interesting information security bits

I'm sitting at home this evening and I should have been doing any number of productive things, but foremost on my mind for some bizarre reason was the question "What kinds of stats can I generate from my bits posts?" I know, I know, you were thinking the exact same thing πŸ™‚

So, with the help of a quick wget call to Delicious (wget --no-check-certificate -O <output.file> https://<username>:<password>@api.del.icio.us/v1/posts/all?tag=<tagyouwant>), a little awk, sort, and uniq magicΒ  plus a pivot table in Excel I bring you stats!

Current Number of Interesting Information Security Bits Posts = 1687

Number of Unique Sites = 428

Number of Links to Most Frequently Referenced Site = 60

Most Frequently Referenced Site = http://www.computerworld.com.

This is a bit distorted. For some reason all the direct links go to www.computerworld.com instead of the blog from which they came.

Number of Links to Most Frequently Referenced Non-"news" Site = 46

Most Frequently Referenced Non-"news" Site = http://www.securosis.com

Number of Links to Most Infrequently Referenced Site = 1 ( 230 sites tied)

The top 20 non-"news" sites:

http://securosis.com
http://www.securitycatalyst.com
http://blog.rootshell.be
http://taosecurity.blogspot.com
http://www.sophos.com
http://devcentral.f5.com
http://www.rationalsurvivability.com
http://blog.uncommonsensesecurity.com
http://sansforensics.wordpress.com
http://risktical.com
http://jeremiahgrossman.blogspot.com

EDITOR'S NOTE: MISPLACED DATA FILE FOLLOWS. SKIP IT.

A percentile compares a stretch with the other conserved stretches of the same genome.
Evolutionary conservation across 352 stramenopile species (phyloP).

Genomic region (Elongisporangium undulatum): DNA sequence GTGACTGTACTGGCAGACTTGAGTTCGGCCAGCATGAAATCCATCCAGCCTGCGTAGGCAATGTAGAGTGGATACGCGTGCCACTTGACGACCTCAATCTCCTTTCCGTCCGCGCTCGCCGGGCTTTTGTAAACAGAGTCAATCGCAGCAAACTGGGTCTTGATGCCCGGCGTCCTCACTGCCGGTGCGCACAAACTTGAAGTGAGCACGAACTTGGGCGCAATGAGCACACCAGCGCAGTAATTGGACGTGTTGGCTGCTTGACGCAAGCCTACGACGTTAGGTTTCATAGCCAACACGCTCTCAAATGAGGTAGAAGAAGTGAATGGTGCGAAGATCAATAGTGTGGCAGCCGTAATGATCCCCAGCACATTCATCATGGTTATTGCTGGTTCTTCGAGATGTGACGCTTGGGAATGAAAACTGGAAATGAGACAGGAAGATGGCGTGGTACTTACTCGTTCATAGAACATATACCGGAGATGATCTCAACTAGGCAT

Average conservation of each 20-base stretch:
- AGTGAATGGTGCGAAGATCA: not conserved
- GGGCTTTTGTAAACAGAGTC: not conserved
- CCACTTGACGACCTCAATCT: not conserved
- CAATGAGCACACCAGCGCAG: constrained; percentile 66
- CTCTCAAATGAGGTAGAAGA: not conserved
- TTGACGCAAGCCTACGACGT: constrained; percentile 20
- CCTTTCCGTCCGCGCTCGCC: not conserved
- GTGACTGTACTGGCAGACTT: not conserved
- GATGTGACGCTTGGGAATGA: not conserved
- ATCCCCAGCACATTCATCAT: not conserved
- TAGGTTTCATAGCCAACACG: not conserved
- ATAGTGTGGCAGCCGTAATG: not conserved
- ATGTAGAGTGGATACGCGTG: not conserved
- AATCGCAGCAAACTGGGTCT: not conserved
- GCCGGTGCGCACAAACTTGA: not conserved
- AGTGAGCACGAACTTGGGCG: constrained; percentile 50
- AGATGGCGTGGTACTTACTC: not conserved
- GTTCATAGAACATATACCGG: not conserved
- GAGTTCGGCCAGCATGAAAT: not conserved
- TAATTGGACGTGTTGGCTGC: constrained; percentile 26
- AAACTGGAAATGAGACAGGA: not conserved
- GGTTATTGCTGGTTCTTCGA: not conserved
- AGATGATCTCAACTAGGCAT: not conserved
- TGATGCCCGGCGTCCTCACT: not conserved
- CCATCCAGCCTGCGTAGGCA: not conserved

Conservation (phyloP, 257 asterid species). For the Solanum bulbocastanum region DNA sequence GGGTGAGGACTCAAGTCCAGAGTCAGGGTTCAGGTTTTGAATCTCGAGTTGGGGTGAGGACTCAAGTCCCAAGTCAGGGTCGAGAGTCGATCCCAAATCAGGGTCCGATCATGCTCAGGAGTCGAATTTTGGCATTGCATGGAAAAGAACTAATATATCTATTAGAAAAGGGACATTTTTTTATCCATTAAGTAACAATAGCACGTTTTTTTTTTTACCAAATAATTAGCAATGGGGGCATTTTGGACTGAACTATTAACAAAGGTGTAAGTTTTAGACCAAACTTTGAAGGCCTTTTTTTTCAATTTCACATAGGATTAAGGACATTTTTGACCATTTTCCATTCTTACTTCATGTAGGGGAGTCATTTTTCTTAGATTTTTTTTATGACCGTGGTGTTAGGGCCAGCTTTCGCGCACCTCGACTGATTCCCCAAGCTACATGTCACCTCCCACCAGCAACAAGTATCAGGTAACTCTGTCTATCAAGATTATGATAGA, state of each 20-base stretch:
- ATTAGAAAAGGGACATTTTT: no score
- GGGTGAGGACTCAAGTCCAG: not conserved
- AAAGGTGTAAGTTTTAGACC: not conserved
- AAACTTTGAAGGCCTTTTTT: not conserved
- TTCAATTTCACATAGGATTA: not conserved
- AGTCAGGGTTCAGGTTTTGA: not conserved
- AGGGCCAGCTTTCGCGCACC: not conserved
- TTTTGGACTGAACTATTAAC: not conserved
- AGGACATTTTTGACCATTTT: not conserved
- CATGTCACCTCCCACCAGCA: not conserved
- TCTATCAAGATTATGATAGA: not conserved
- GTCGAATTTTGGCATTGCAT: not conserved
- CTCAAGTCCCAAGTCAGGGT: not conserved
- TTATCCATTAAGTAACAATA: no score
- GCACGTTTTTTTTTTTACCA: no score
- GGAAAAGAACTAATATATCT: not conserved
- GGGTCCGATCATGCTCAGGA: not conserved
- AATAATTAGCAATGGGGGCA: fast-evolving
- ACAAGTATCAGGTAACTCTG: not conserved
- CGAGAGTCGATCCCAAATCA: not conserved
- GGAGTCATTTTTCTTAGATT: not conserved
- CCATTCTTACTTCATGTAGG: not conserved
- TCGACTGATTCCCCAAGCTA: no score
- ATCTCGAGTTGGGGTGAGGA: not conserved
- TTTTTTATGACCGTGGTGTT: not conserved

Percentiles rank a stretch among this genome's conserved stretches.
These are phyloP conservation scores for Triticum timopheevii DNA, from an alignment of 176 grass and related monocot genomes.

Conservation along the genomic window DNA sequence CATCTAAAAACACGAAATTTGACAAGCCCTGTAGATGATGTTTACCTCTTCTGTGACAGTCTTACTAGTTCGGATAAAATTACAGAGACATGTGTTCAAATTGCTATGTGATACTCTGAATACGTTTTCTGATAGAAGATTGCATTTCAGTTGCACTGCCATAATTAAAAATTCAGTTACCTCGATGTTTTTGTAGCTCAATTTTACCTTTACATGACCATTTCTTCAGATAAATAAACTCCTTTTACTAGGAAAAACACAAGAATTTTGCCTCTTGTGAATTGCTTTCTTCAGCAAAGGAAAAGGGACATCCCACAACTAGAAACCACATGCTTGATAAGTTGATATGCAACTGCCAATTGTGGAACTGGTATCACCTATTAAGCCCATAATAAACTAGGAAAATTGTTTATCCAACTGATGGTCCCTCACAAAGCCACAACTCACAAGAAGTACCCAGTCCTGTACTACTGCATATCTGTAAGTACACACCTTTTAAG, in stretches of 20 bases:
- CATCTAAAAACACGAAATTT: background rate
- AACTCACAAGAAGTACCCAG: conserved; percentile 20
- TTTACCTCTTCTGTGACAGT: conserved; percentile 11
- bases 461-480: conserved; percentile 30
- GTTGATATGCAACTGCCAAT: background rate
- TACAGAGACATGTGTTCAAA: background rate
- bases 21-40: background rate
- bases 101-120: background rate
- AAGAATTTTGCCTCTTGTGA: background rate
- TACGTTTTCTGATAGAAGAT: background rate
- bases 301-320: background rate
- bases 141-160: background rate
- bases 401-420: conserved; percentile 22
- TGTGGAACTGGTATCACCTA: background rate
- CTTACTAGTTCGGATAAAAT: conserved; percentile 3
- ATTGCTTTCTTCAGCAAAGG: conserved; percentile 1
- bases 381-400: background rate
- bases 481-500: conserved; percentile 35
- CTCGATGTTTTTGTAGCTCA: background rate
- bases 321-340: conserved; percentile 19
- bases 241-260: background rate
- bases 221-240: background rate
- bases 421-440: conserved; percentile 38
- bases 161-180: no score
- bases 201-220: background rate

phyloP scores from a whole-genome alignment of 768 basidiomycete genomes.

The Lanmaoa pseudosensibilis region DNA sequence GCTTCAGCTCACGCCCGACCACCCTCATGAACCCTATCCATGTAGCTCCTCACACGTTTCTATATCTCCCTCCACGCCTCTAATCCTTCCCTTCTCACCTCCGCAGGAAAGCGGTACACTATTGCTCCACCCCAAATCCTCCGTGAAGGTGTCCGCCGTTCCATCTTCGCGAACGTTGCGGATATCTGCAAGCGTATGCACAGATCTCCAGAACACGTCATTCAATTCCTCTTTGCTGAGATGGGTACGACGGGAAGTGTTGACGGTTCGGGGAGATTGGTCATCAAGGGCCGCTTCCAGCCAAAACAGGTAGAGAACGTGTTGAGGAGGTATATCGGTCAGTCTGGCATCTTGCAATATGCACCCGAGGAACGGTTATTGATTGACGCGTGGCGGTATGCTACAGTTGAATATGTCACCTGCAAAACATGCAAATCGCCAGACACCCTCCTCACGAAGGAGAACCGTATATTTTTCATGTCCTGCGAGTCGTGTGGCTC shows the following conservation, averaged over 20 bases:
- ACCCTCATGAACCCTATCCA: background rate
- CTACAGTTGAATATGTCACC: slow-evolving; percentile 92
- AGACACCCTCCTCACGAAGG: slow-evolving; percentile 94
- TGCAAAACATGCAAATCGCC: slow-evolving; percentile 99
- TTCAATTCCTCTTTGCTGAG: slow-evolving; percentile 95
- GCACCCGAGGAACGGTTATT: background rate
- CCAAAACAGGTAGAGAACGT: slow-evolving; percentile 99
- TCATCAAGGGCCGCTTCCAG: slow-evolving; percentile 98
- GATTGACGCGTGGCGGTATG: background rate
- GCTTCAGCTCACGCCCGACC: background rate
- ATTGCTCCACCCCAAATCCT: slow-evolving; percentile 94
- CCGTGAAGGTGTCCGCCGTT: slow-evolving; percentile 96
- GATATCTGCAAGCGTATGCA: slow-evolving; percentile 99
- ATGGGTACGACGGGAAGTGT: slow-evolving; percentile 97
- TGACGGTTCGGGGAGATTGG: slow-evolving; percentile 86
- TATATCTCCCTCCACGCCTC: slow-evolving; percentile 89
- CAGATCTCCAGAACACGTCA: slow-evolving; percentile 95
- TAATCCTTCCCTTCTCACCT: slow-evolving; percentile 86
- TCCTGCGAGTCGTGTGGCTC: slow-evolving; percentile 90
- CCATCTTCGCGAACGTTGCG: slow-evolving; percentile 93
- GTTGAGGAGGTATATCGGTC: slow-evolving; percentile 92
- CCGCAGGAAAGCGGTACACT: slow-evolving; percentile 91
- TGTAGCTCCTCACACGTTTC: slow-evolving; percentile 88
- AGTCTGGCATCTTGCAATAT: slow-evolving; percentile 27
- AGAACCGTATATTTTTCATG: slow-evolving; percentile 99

http://synjunkie.blogspot.com
http://isc.sans.org
http://preachsecurity.blogspot.com
http://ha.ckers.org
http://blog.security4all.be
http://carnal0wnage.blogspot.com
http://www.f-secure.com
http://www.room362.com
http://www.mkeay.net

What does all this tell us? I have no idea, but it was fun to do πŸ˜‰ I will be creating a blog roll that contains the Top 20 referenced non-"news" sites and updating it periodically for those who are interested.

-Kevin

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Good afternoon everybody. Here are few things worth taking a gander.

Dave Lewis over at Liquidmatrix points us to an service that appears to be very helpful. It is a service offered by Jane's that tracks terrorism and insurgent activities around the globe. As Dave states, it's a bit pricey for an individual, but probably well worth it for corporations that have global exposure.

Richard's latest Snort Report is up. He helps us Justify Snort. Good reading.

Paul Melson has a list of Malware Analysis tools you can use to dig into the guts of those pesky malicious files.

@dacort twitted a pointer to an article on Sun's site that talks about five areas that must be addressed to keep Web scale deployments safe from attack.

In a follow-up post to a previous missive about the static code analysis shortcomings, Rafal Los brings us a solution, Hybrid Analysis. Good stuff.

That's it for now. Have a great day.

Kevin

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First, I changed the title of these posts to be a little more clear. Maybe nobody else cares, but it was bothering me πŸ™‚ Anyway, on with the show.

Jennifer posted on Friday about a new revision of 8.2.1x being put out. She points out some items that the new -REV is going to have included.

Matthew Hinman has the first post of what will be a very interesting series on malware analysis and reverse engineering. Well worth the read. I look forward to the posts to come.

Another great post by GNUCITIZEN on using plain old telnet and bash to perform portscans. Cool stuff.

Ory's blog at Watchfire has a pointer to Charles which is a nifty looking tool. It's a proxy that, among other things, lets you simulate line speeds and act as a man-in-the middle https proxy enabling you to "debug" https sessions. πŸ™‚

A list of "hacker tools" is brought to us by Dark Visitor. We should probably be keeping any eye out for any of these tools showing up on our networks/systems.

Have great day folks!

Kevin

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